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Luke Kirby walks on the dark side in The Samaritan By Richard Crouse May 17, 2012 Metro News

samaritan-movie-poster-sliceCanadian actor Luke Kirby, left, stars alongside Tom Wilkinson in The Samaritan.

While working on his new film The Samaritan, actor Luke Kirby found a novel way to shake off the heaviness of the day’s shooting.

“I found the experience of playing Ethan a bit heavy,” he says. “No matter what you tell yourself, it has some sort of impact on you. You sort of have to mark the time you’re there and mark the time that you’re out in some way. Whatever it is. Like going to McDonald’s for breakfast. Which is what it was for me because we were doing night shoots. That was how I stepped out.”

Kirby plays a vengeful con man eager to learn the ropes from his criminal father’s former partner. That man, Foley, is played by one of Kirby’s idols, Samuel L. Jackson.

“He is so iconic and embedded in my memory from when I was becoming a fan of film,” Kirby says. “He shows up in all these movies. He’s there in Do the Right Thing. He’s there in Jurassic Park. Pulp Fiction. All these films that were coming out around that time, so I look up to him a great deal in that regard.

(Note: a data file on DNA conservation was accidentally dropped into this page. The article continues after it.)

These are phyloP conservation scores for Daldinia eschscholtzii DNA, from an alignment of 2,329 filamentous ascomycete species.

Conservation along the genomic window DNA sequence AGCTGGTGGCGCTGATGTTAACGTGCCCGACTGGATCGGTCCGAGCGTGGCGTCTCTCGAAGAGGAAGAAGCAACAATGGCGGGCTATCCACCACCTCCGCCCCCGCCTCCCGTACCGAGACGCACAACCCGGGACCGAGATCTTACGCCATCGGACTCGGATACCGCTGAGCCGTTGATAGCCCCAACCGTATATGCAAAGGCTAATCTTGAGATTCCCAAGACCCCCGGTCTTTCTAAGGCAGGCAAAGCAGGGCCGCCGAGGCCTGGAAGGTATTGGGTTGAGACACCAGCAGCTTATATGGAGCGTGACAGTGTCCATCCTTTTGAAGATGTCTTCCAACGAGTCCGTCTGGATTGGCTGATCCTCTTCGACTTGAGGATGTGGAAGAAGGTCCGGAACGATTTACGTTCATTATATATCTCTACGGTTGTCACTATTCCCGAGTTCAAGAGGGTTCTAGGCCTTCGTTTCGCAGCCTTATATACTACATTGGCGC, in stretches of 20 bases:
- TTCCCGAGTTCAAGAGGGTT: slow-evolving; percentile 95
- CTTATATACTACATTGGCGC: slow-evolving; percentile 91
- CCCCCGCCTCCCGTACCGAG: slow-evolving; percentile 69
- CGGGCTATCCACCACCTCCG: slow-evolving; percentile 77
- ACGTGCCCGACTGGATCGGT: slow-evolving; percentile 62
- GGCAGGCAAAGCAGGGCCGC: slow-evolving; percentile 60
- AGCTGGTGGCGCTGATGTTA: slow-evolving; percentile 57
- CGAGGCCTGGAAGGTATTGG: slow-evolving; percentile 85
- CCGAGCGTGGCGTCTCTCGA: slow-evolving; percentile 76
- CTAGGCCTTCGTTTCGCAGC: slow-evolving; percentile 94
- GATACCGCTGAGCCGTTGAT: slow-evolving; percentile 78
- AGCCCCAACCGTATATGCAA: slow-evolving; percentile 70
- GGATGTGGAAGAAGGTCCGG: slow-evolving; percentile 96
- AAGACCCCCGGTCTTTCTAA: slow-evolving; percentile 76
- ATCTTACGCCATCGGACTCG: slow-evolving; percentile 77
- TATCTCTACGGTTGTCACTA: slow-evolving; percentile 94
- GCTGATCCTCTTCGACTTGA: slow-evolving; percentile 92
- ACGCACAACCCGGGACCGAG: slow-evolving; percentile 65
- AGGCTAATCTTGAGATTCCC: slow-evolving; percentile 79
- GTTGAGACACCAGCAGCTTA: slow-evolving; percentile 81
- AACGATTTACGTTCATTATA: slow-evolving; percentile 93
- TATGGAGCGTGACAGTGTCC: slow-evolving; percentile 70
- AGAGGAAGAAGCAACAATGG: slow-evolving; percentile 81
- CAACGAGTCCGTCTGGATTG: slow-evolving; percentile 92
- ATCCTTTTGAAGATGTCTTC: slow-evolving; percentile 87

“It was a little bit nerve-wracking to meet him, but he is such a hard worker and so ready to work and such a nice man and so playful, that very quickly it became a partnership of trying to shed light on whoever these characters are.”

But shedding light on a character who exists in the moral shadows was difficult for Kirby.

“I was sort of left a bit troubled by the character of Ethan,” he says. “He’s a bit disturbing and I couldn’t really grasp what his motives were because his actions are so questionable. I think that is what really pulled me in. It made my brain feel all tricky so I wanted to get in there and figure out what was wrong with this kid.”

The Samaritan is a puzzle, a complex story of eight million dollars, ex-cons, con games and murder all wedged between layers of lies and double-crosses.

“I was impressed with how (director David Weaver) was able to make a film that was tonally and visually very dark and yet not have it weighted down or become heavy.

“You don’t want to give away the game,” Kirby continues. “That was sort of the dance of it. I’m glad it comes across.”

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